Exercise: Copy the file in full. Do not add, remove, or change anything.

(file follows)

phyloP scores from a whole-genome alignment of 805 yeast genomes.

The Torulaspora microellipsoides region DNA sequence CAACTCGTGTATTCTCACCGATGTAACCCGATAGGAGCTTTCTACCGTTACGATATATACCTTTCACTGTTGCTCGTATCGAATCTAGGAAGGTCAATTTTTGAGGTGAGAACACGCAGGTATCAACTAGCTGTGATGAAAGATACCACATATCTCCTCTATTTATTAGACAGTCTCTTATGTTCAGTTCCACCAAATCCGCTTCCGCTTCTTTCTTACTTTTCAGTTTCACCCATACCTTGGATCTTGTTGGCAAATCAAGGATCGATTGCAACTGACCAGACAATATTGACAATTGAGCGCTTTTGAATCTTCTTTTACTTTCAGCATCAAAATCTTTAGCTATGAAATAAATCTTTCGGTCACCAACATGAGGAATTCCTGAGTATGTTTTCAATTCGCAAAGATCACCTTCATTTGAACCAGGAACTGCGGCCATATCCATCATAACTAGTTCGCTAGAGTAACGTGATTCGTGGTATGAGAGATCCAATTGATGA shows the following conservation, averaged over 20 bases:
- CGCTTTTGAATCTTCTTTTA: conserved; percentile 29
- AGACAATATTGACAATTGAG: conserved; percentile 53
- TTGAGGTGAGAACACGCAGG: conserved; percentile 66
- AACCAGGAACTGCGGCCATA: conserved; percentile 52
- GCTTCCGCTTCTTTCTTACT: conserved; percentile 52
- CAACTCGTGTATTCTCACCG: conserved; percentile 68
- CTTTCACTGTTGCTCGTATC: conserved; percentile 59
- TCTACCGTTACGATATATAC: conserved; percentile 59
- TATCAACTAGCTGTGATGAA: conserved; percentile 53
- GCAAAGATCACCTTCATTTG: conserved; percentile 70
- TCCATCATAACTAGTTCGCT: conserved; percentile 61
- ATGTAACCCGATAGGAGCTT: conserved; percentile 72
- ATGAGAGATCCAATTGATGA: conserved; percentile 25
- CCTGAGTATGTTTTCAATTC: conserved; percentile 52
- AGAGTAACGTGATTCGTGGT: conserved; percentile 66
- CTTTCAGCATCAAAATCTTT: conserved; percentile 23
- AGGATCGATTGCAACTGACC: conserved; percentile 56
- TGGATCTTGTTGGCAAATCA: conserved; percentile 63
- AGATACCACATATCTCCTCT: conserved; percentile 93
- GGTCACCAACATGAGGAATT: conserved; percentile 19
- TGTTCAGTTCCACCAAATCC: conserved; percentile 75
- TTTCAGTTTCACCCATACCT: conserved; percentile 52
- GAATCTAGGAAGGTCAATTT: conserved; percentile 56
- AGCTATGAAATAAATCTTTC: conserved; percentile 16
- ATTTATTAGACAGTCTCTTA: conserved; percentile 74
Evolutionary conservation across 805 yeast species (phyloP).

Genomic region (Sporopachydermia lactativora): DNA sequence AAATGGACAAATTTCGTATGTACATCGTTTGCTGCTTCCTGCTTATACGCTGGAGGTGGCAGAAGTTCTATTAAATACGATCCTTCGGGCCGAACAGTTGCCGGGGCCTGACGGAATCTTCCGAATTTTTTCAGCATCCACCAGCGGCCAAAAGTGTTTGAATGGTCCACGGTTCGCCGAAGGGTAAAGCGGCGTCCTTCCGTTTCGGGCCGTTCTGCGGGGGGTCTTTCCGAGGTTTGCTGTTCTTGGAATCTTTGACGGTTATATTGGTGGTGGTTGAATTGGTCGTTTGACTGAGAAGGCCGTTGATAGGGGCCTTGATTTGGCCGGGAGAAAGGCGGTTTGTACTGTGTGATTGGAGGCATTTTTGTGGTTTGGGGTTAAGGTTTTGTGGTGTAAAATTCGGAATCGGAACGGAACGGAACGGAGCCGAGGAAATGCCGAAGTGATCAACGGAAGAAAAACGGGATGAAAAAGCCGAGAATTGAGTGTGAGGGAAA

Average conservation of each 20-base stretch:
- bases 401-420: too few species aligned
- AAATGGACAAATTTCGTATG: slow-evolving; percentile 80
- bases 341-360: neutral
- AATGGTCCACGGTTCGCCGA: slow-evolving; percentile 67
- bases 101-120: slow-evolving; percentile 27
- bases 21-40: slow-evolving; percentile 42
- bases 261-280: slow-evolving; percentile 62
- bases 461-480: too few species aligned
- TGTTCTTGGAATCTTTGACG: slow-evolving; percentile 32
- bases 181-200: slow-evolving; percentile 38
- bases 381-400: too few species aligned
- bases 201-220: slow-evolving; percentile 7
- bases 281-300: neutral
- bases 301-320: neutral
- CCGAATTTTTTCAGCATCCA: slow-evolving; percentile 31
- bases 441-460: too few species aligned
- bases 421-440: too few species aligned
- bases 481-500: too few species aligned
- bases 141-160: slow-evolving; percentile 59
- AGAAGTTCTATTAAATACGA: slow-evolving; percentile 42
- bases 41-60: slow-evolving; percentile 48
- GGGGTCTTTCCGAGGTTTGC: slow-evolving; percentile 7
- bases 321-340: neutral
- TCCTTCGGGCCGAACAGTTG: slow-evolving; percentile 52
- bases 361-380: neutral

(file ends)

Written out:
phyloP scores from a whole-genome alignment of 805 yeast genomes.

The Torulaspora microellipsoides region DNA sequence CAACTCGTGTATTCTCACCGATGTAACCCGATAGGAGCTTTCTACCGTTACGATATATACCTTTCACTGTTGCTCGTATCGAATCTAGGAAGGTCAATTTTTGAGGTGAGAACACGCAGGTATCAACTAGCTGTGATGAAAGATACCACATATCTCCTCTATTTATTAGACAGTCTCTTATGTTCAGTTCCACCAAATCCGCTTCCGCTTCTTTCTTACTTTTCAGTTTCACCCATACCTTGGATCTTGTTGGCAAATCAAGGATCGATTGCAACTGACCAGACAATATTGACAATTGAGCGCTTTTGAATCTTCTTTTACTTTCAGCATCAAAATCTTTAGCTATGAAATAAATCTTTCGGTCACCAACATGAGGAATTCCTGAGTATGTTTTCAATTCGCAAAGATCACCTTCATTTGAACCAGGAACTGCGGCCATATCCATCATAACTAGTTCGCTAGAGTAACGTGATTCGTGGTATGAGAGATCCAATTGATGA shows the following conservation, averaged over 20 bases:
- CGCTTTTGAATCTTCTTTTA: conserved; percentile 29
- AGACAATATTGACAATTGAG: conserved; percentile 53
- TTGAGGTGAGAACACGCAGG: conserved; percentile 66
- AACCAGGAACTGCGGCCATA: conserved; percentile 52
- GCTTCCGCTTCTTTCTTACT: conserved; percentile 52
- CAACTCGTGTATTCTCACCG: conserved; percentile 68
- CTTTCACTGTTGCTCGTATC: conserved; percentile 59
- TCTACCGTTACGATATATAC: conserved; percentile 59
- TATCAACTAGCTGTGATGAA: conserved; percentile 53
- GCAAAGATCACCTTCATTTG: conserved; percentile 70
- TCCATCATAACTAGTTCGCT: conserved; percentile 61
- ATGTAACCCGATAGGAGCTT: conserved; percentile 72
- ATGAGAGATCCAATTGATGA: conserved; percentile 25
- CCTGAGTATGTTTTCAATTC: conserved; percentile 52
- AGAGTAACGTGATTCGTGGT: conserved; percentile 66
- CTTTCAGCATCAAAATCTTT: conserved; percentile 23
- AGGATCGATTGCAACTGACC: conserved; percentile 56
- TGGATCTTGTTGGCAAATCA: conserved; percentile 63
- AGATACCACATATCTCCTCT: conserved; percentile 93
- GGTCACCAACATGAGGAATT: conserved; percentile 19
- TGTTCAGTTCCACCAAATCC: conserved; percentile 75
- TTTCAGTTTCACCCATACCT: conserved; percentile 52
- GAATCTAGGAAGGTCAATTT: conserved; percentile 56
- AGCTATGAAATAAATCTTTC: conserved; percentile 16
- ATTTATTAGACAGTCTCTTA: conserved; percentile 74
Evolutionary conservation across 805 yeast species (phyloP).

Genomic region (Sporopachydermia lactativora): DNA sequence AAATGGACAAATTTCGTATGTACATCGTTTGCTGCTTCCTGCTTATACGCTGGAGGTGGCAGAAGTTCTATTAAATACGATCCTTCGGGCCGAACAGTTGCCGGGGCCTGACGGAATCTTCCGAATTTTTTCAGCATCCACCAGCGGCCAAAAGTGTTTGAATGGTCCACGGTTCGCCGAAGGGTAAAGCGGCGTCCTTCCGTTTCGGGCCGTTCTGCGGGGGGTCTTTCCGAGGTTTGCTGTTCTTGGAATCTTTGACGGTTATATTGGTGGTGGTTGAATTGGTCGTTTGACTGAGAAGGCCGTTGATAGGGGCCTTGATTTGGCCGGGAGAAAGGCGGTTTGTACTGTGTGATTGGAGGCATTTTTGTGGTTTGGGGTTAAGGTTTTGTGGTGTAAAATTCGGAATCGGAACGGAACGGAACGGAGCCGAGGAAATGCCGAAGTGATCAACGGAAGAAAAACGGGATGAAAAAGCCGAGAATTGAGTGTGAGGGAAA

Average conservation of each 20-base stretch:
- bases 401-420: too few species aligned
- AAATGGACAAATTTCGTATG: slow-evolving; percentile 80
- bases 341-360: neutral
- AATGGTCCACGGTTCGCCGA: slow-evolving; percentile 67
- bases 101-120: slow-evolving; percentile 27
- bases 21-40: slow-evolving; percentile 42
- bases 261-280: slow-evolving; percentile 62
- bases 461-480: too few species aligned
- TGTTCTTGGAATCTTTGACG: slow-evolving; percentile 32
- bases 181-200: slow-evolving; percentile 38
- bases 381-400: too few species aligned
- bases 201-220: slow-evolving; percentile 7
- bases 281-300: neutral
- bases 301-320: neutral
- CCGAATTTTTTCAGCATCCA: slow-evolving; percentile 31
- bases 441-460: too few species aligned
- bases 421-440: too few species aligned
- bases 481-500: too few species aligned
- bases 141-160: slow-evolving; percentile 59
- AGAAGTTCTATTAAATACGA: slow-evolving; percentile 42
- bases 41-60: slow-evolving; percentile 48
- GGGGTCTTTCCGAGGTTTGC: slow-evolving; percentile 7
- bases 321-340: neutral
- TCCTTCGGGCCGAACAGTTG: slow-evolving; percentile 52
- bases 361-380: neutral